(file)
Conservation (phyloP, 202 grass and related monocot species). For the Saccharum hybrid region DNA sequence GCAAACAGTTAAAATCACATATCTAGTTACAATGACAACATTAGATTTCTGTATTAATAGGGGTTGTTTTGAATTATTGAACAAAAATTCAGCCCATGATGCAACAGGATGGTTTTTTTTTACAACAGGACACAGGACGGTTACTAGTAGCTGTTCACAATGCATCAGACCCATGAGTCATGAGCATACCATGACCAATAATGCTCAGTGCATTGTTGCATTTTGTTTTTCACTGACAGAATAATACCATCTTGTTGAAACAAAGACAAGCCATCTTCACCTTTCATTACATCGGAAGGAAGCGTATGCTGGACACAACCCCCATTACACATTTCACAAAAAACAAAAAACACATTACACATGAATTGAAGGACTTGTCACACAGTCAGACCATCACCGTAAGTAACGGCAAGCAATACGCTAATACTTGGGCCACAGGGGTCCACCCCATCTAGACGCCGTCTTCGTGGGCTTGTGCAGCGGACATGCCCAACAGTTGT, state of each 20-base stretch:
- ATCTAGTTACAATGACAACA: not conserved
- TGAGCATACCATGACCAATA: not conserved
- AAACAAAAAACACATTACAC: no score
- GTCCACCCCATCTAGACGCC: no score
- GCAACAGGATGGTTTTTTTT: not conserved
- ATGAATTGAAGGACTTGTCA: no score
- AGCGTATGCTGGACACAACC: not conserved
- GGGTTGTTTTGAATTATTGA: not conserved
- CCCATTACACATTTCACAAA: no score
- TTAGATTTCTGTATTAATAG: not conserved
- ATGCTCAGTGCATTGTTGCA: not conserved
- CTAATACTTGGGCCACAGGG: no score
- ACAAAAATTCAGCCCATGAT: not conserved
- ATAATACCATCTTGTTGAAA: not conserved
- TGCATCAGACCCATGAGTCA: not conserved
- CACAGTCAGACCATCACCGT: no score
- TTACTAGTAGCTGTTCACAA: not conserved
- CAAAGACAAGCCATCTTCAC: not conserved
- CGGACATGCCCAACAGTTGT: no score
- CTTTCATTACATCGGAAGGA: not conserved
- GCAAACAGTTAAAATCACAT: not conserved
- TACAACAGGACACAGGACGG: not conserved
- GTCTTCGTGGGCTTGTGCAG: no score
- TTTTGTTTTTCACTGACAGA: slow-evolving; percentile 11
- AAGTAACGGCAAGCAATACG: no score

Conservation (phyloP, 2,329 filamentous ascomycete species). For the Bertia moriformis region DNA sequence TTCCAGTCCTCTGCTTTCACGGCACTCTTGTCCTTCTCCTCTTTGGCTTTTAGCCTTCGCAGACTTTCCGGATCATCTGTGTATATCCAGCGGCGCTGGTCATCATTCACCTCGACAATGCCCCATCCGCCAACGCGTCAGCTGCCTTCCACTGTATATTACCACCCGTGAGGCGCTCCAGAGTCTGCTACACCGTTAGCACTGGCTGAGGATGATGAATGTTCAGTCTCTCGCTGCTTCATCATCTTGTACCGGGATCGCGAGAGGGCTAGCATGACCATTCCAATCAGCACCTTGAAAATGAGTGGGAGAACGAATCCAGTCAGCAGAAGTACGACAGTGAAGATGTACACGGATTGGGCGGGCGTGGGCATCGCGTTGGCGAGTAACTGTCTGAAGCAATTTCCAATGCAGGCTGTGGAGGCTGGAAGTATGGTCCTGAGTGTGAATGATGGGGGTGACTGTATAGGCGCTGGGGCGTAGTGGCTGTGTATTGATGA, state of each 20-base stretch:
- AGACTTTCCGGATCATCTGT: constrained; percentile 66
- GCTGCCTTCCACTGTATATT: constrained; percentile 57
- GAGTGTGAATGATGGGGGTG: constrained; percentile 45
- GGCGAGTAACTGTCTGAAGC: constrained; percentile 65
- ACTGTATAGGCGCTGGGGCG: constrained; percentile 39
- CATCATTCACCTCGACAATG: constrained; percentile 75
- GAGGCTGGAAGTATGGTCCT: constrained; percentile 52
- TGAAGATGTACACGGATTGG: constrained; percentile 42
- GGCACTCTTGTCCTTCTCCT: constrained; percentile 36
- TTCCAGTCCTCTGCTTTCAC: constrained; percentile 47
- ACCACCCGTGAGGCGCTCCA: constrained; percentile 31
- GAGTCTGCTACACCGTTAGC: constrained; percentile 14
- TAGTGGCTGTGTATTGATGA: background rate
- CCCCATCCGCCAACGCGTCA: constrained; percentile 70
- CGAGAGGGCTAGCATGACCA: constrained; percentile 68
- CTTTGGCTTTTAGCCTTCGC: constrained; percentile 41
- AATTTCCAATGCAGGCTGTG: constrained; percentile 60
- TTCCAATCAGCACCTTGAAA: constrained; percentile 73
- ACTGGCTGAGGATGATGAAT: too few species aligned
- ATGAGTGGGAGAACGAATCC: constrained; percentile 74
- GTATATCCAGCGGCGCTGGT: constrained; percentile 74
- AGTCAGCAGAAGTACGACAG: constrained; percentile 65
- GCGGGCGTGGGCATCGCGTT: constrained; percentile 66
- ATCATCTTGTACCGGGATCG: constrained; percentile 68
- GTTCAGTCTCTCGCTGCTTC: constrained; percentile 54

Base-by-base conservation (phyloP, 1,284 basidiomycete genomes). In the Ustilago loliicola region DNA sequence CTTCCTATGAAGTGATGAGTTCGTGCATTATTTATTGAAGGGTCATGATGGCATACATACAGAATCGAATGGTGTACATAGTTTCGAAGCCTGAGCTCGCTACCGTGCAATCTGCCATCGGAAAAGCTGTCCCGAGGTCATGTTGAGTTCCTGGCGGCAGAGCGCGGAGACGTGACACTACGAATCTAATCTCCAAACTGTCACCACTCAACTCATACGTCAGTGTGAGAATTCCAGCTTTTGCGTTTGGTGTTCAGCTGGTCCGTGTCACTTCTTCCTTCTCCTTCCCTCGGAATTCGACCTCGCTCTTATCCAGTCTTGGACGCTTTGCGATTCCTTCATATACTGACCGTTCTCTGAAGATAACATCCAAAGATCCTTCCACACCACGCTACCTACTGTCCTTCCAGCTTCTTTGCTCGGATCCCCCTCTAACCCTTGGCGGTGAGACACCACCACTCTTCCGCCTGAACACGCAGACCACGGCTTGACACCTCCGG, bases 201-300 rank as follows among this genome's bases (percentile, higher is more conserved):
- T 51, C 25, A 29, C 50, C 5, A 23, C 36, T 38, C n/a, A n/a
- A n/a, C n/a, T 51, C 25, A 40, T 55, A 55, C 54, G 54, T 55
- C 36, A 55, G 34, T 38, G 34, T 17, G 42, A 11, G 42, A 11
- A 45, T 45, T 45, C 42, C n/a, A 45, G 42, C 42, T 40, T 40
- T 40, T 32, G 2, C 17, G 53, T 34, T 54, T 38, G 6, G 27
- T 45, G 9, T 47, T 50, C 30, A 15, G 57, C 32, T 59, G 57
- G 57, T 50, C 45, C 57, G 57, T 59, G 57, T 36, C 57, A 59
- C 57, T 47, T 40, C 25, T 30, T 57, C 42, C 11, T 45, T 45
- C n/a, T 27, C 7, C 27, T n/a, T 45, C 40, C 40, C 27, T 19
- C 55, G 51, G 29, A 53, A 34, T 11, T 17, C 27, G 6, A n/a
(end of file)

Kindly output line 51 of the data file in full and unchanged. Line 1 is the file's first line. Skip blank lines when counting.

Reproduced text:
- ATCATCTTGTACCGGGATCG: constrained; percentile 68